Rule of Law?

One of the most overused phrases in Maltese politics these last few years must be “rule of law.” It’s obvious that many politicians twist and warp the meaning of that phrase to fool the public. Sometimes they twist the meaning so much they trip themselves up.

This article explains how ex-Prime minister Muscat revealed there is no proper rule of law, implicating himself in the process.


Encyclopedias define the rule of law as “The authority and influence of law in society.”1 In other words all members of a society are equal in the eyes of the law, including those in government.

It sounds like an obvious common sense statement, which is good.

I’ve written about how Malta doesn’t have a proper justice system because of the potential for undue influence.

I argue it’s not enough to say, “The Prime Minister didn’t interfere in a police investigation.” It is a fact the Prime Minister can interfere in an investigation.

Ex-Prime Minister Muscat being interviewed by the Times of Malta

If a Prime Minister can do this, we have no way of knowing for sure it didn’t happen. Since we can’t prove this, we cannot say we have a proper justice system in Malta.

This brings me to the investigation into the Caruana Galizia assassination. Any other government would have bent over backwards to make sure there was no undue influence.



In fairness, Malta’s government did reassure everyone the process was fair, correct, etc.

Which is what it would say no matter what the truth was.

It follows that if we want to see if the process was fair we therefore cannot take the government’s word for it. We have to look elsewhere.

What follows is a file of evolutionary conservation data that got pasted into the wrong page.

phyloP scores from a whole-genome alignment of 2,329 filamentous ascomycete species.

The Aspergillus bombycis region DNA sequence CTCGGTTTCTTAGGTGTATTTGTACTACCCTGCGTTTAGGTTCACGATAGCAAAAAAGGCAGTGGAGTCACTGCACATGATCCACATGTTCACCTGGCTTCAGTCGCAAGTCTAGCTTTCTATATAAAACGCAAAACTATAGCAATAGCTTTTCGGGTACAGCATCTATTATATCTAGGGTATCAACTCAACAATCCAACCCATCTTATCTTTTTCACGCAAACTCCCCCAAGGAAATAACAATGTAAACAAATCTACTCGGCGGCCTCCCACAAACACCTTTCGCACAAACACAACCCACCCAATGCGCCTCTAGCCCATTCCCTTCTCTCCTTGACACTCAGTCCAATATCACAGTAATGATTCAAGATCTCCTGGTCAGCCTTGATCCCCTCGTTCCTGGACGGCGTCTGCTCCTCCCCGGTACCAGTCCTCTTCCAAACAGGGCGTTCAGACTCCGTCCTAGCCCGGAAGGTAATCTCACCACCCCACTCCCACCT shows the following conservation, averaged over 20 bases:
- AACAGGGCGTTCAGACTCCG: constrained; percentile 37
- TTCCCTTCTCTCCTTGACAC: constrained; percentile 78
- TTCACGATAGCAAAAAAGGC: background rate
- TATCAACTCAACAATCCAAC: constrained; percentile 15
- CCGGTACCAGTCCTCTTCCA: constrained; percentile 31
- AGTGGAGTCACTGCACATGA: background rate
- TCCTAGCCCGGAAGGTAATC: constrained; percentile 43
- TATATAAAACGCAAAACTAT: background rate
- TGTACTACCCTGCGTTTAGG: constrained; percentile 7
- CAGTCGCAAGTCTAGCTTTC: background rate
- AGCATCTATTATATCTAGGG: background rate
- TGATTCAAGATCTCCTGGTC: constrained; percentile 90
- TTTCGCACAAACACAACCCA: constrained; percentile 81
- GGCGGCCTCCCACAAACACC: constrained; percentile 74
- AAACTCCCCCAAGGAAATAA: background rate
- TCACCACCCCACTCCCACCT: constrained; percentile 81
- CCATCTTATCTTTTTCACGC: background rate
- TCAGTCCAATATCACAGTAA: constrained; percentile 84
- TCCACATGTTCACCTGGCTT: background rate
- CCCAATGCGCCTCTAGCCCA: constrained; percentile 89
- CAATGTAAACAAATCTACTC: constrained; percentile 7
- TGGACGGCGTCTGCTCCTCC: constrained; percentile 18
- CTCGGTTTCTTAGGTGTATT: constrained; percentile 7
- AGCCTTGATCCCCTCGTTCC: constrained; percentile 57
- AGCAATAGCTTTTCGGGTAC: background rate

This conclusion does not mean the government did meddle in the investigation.

It’s possible Mr Muscat is incompetent, not a criminal.

We should focus on the action, not the person. It’s not that Mr Muscat is criminal; it’s that his actions are criminal.

So why do I say Mr Muscat implicated himself?


On 20 November, The Times of Malta carried a report on Mr Muscat’s insistence he won’t resign. The precise wording is:

Amid pressure for is own resignation from activists and opposition politicians, Dr Muscat on Wednesday dismissed stepping down to prevent unduly influencing ongoing investigations.

Times of Malta; 2019-11-20

Mr Muscat was clear about his situation. If he stepped down at the time he would influence the investigation.

If we did have the rule of law then police investigations would work in a correct manner, no matter who the Prime Minister is.

Mr Muscat’s statement contradicts this; his resignation at the time would have influenced the investigation.

Which means that, as of last November, the investigation wasn’t being handled in a fair way because his presence made a difference.


I don’t think my point will surprise many people. All the developments since November show that this conclusion is a reasonable one.

I am surprised no one noticed Mr Muscat admitted this.

But I shouldn’t be surprised this was disappeared under the avalanche of scandals and unbelievable facts we’ve heard since November.


  1. Rule of law; Encyclopedia Britannica; 2019-08-27
  2. ‘I am protecting no-one’ Muscat insists as resignations pressure mounts‘; Jacob Borg; Times of Malta; 2019-11-20

All references were valid and correct when this article was published. Changes to referenced websites or web pages may render some references invalid. If this is the case, please leave a comment below.


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